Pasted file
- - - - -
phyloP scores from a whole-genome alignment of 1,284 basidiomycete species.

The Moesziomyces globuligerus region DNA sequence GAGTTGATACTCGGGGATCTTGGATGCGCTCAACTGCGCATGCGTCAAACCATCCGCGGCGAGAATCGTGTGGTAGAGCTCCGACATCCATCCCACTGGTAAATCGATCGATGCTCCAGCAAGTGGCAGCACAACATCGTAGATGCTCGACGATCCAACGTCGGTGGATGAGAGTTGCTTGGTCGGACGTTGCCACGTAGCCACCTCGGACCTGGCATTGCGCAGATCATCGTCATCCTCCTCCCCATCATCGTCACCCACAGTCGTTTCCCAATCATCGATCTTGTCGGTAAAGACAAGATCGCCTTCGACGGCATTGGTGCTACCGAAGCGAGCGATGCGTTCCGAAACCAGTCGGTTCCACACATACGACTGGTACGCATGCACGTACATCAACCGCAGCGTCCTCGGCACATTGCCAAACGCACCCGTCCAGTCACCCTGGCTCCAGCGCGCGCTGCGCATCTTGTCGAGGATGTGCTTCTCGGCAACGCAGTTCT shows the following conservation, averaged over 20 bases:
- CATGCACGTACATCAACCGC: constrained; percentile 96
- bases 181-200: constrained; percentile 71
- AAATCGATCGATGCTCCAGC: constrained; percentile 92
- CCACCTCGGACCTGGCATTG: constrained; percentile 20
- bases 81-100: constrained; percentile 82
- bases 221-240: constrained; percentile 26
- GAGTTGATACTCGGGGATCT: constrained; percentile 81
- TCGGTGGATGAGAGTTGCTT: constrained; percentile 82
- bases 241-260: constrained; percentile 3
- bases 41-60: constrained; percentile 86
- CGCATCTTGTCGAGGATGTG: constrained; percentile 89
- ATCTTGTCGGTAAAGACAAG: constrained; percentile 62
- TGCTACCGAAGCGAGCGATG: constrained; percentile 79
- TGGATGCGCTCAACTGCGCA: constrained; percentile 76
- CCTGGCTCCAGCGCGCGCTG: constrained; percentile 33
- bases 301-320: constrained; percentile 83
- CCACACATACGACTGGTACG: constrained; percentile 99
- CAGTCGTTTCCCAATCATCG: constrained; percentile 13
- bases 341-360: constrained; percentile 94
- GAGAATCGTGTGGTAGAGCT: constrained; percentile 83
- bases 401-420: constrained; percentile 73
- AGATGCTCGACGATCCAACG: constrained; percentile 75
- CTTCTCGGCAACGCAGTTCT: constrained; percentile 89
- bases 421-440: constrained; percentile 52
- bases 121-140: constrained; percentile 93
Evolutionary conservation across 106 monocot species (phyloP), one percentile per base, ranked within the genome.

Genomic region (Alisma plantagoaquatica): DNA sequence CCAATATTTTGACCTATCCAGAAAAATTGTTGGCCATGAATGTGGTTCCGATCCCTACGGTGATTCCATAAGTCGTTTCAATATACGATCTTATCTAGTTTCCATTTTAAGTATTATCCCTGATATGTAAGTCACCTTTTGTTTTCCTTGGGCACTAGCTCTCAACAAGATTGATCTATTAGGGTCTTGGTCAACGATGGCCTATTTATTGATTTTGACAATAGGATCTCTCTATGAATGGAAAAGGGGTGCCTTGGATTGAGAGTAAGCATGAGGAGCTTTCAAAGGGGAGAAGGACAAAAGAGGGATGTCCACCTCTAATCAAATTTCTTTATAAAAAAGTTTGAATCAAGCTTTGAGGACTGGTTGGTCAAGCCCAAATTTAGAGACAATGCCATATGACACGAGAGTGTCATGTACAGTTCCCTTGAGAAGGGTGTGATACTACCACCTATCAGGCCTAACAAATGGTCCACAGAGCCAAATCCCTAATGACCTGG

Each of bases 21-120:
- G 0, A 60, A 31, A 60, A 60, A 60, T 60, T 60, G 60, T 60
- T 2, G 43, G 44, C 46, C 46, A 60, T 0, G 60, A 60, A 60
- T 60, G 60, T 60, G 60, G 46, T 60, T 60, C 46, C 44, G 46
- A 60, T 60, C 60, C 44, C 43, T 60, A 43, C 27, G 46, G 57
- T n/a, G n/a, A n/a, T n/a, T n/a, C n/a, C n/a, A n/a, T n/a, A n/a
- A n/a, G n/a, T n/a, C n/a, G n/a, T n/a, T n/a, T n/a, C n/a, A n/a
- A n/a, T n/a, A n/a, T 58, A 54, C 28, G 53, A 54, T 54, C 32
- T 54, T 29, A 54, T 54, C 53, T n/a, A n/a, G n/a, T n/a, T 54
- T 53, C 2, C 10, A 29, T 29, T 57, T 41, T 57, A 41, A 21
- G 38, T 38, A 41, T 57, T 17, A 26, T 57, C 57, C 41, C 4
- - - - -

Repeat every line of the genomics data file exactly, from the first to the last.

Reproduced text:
phyloP scores from a whole-genome alignment of 1,284 basidiomycete species.

The Moesziomyces globuligerus region DNA sequence GAGTTGATACTCGGGGATCTTGGATGCGCTCAACTGCGCATGCGTCAAACCATCCGCGGCGAGAATCGTGTGGTAGAGCTCCGACATCCATCCCACTGGTAAATCGATCGATGCTCCAGCAAGTGGCAGCACAACATCGTAGATGCTCGACGATCCAACGTCGGTGGATGAGAGTTGCTTGGTCGGACGTTGCCACGTAGCCACCTCGGACCTGGCATTGCGCAGATCATCGTCATCCTCCTCCCCATCATCGTCACCCACAGTCGTTTCCCAATCATCGATCTTGTCGGTAAAGACAAGATCGCCTTCGACGGCATTGGTGCTACCGAAGCGAGCGATGCGTTCCGAAACCAGTCGGTTCCACACATACGACTGGTACGCATGCACGTACATCAACCGCAGCGTCCTCGGCACATTGCCAAACGCACCCGTCCAGTCACCCTGGCTCCAGCGCGCGCTGCGCATCTTGTCGAGGATGTGCTTCTCGGCAACGCAGTTCT shows the following conservation, averaged over 20 bases:
- CATGCACGTACATCAACCGC: constrained; percentile 96
- bases 181-200: constrained; percentile 71
- AAATCGATCGATGCTCCAGC: constrained; percentile 92
- CCACCTCGGACCTGGCATTG: constrained; percentile 20
- bases 81-100: constrained; percentile 82
- bases 221-240: constrained; percentile 26
- GAGTTGATACTCGGGGATCT: constrained; percentile 81
- TCGGTGGATGAGAGTTGCTT: constrained; percentile 82
- bases 241-260: constrained; percentile 3
- bases 41-60: constrained; percentile 86
- CGCATCTTGTCGAGGATGTG: constrained; percentile 89
- ATCTTGTCGGTAAAGACAAG: constrained; percentile 62
- TGCTACCGAAGCGAGCGATG: constrained; percentile 79
- TGGATGCGCTCAACTGCGCA: constrained; percentile 76
- CCTGGCTCCAGCGCGCGCTG: constrained; percentile 33
- bases 301-320: constrained; percentile 83
- CCACACATACGACTGGTACG: constrained; percentile 99
- CAGTCGTTTCCCAATCATCG: constrained; percentile 13
- bases 341-360: constrained; percentile 94
- GAGAATCGTGTGGTAGAGCT: constrained; percentile 83
- bases 401-420: constrained; percentile 73
- AGATGCTCGACGATCCAACG: constrained; percentile 75
- CTTCTCGGCAACGCAGTTCT: constrained; percentile 89
- bases 421-440: constrained; percentile 52
- bases 121-140: constrained; percentile 93
Evolutionary conservation across 106 monocot species (phyloP), one percentile per base, ranked within the genome.

Genomic region (Alisma plantagoaquatica): DNA sequence CCAATATTTTGACCTATCCAGAAAAATTGTTGGCCATGAATGTGGTTCCGATCCCTACGGTGATTCCATAAGTCGTTTCAATATACGATCTTATCTAGTTTCCATTTTAAGTATTATCCCTGATATGTAAGTCACCTTTTGTTTTCCTTGGGCACTAGCTCTCAACAAGATTGATCTATTAGGGTCTTGGTCAACGATGGCCTATTTATTGATTTTGACAATAGGATCTCTCTATGAATGGAAAAGGGGTGCCTTGGATTGAGAGTAAGCATGAGGAGCTTTCAAAGGGGAGAAGGACAAAAGAGGGATGTCCACCTCTAATCAAATTTCTTTATAAAAAAGTTTGAATCAAGCTTTGAGGACTGGTTGGTCAAGCCCAAATTTAGAGACAATGCCATATGACACGAGAGTGTCATGTACAGTTCCCTTGAGAAGGGTGTGATACTACCACCTATCAGGCCTAACAAATGGTCCACAGAGCCAAATCCCTAATGACCTGG

Each of bases 21-120:
- G 0, A 60, A 31, A 60, A 60, A 60, T 60, T 60, G 60, T 60
- T 2, G 43, G 44, C 46, C 46, A 60, T 0, G 60, A 60, A 60
- T 60, G 60, T 60, G 60, G 46, T 60, T 60, C 46, C 44, G 46
- A 60, T 60, C 60, C 44, C 43, T 60, A 43, C 27, G 46, G 57
- T n/a, G n/a, A n/a, T n/a, T n/a, C n/a, C n/a, A n/a, T n/a, A n/a
- A n/a, G n/a, T n/a, C n/a, G n/a, T n/a, T n/a, T n/a, C n/a, A n/a
- A n/a, T n/a, A n/a, T 58, A 54, C 28, G 53, A 54, T 54, C 32
- T 54, T 29, A 54, T 54, C 53, T n/a, A n/a, G n/a, T n/a, T 54
- T 53, C 2, C 10, A 29, T 29, T 57, T 41, T 57, A 41, A 21
- G 38, T 38, A 41, T 57, T 17, A 26, T 57, C 57, C 41, C 4